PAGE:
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I am confused why does below sentence use "to live" which implies a future state as far as I know.

“The first human beings to live in the Americas came from Asia more than 15,000 years ago.”

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In this sentence "to live" is an infinitive being used as an adjective. The infinitive does not indicate any particular tense, but to the concept of living (used as another part of speech). The adjective infinitive phrase "to live in the Americas" is a modifier of "human beings" in this case.

From the Free Dictionary:

"Infinitives are used to express an action as a concept, rather than what is being done or performed by the subject of a clause. In this way, they can function as nouns, adjectives, or adverbs—that is, nearly any role in a sentence except that of a main verb.

Infinitives can stand on their own to complete these functions, or they can work together with their own predicates (any additional information that modifies or completes them) to form infinitive phrases. Infinitive phrases function as a nouns, adjectives, or adverbs as a single, holistic unit."

  • Adjective is a category (parts of speech) and not a function. – Man_From_India May 13 at 16:58
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    Adjective is a part of speech, but it is also a function in that other words and phrases can be used in the place of an adjective, as in this case. I'm not sure what you're trying to say or how it helps answer the question. – geekahedron May 13 at 17:28
  • HI geekahedron, thanks for your reply. In this case, can I use "lived" or "living" to replace "to live" for a modifier? – Austin May 14 at 1:57
  • @geekahedron my point is an adjective can be used as many ways. These ways are called functions. So when you say that a particular word is used as an adjective, it doesn't say explicitly what way that is used or more precisely what function that word play there. Well, an word or phrase can however be placed in place of an adjective. And an adjective is not a function. My whole point is that please keep the category and function apart. Don't mix it up. It's not good for learners and future readers and not for the OP as well. You however can do some more research before editing your answer. – Man_From_India May 14 at 4:09
  • @Man_From_India HI Man_From_India, thanks for your reply. In this case, can I use "lived" or "living" to replace "to live" for a modifier? – Austin May 16 at 3:33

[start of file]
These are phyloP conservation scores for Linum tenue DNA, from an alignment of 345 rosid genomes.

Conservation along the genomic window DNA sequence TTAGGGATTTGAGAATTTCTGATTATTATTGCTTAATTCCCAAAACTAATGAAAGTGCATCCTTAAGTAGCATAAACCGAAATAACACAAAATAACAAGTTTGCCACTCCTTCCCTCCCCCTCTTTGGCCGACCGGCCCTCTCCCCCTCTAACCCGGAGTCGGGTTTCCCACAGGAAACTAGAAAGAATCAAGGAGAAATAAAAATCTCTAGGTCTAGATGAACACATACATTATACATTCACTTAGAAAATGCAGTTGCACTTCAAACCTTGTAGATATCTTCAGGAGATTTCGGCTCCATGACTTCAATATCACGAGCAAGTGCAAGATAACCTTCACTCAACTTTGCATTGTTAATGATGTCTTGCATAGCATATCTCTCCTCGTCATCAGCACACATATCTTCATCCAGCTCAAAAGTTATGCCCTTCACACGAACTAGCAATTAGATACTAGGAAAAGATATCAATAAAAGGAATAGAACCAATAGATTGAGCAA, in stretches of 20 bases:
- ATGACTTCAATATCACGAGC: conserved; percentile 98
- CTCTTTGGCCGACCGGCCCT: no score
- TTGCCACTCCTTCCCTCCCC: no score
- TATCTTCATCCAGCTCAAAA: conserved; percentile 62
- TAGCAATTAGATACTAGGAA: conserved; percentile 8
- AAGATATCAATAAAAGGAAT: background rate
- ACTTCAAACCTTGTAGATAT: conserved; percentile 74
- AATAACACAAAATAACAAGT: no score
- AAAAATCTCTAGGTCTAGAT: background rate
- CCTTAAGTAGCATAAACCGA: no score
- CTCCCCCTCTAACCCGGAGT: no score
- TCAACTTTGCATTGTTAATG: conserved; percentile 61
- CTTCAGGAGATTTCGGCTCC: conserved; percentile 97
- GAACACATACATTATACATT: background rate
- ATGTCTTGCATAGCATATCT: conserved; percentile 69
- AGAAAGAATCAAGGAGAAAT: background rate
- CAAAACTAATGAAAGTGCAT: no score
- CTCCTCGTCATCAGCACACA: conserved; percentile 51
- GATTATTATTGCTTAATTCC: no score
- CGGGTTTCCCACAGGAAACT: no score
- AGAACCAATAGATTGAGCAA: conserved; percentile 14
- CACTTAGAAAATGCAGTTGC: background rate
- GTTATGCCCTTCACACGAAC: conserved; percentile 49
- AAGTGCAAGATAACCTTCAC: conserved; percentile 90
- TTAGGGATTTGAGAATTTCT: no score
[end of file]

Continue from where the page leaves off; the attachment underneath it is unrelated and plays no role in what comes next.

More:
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1. The first police to arrive neglected to cordon off the gas station, where broken glass and blood stains lay everywhere. Police allowed reporters and photographers to walk around inside, contaminating the crime scene.

2. I'm waiting for the police to arrive.

Consider the sentences above, specifically the Noun Phrase (NP) the first police to arrive in sentence #1 and the police to arrive in sentence #2.

The infinitive clause - to arrive - in both the cases instills two different meaning. In the first case the police has already arrived but in the second case the police is yet to arrive.

From your quoted sentence too we can derive such meaning -

The first human beings to live in the Americas came from Asia more than 15,000 years ago

The meaning is the first human beings who lived in America came from Asia more than 15000 years ago.

As a side note (because you asked in comments), you can write the following sentences -

The first human beings lived in the Americas came from Asia more than 15,000 years ago. (Doubtful acceptability)

The first human beings living in the Americas came from Asia more than 15,000 years ago.

Reference Note:
On page 1265 Quirk et al in The Comprehensive English Grammar marked the sentence The train arrived at platform 1 is from York. as "tending to unacceptability but not fully unacceptable".

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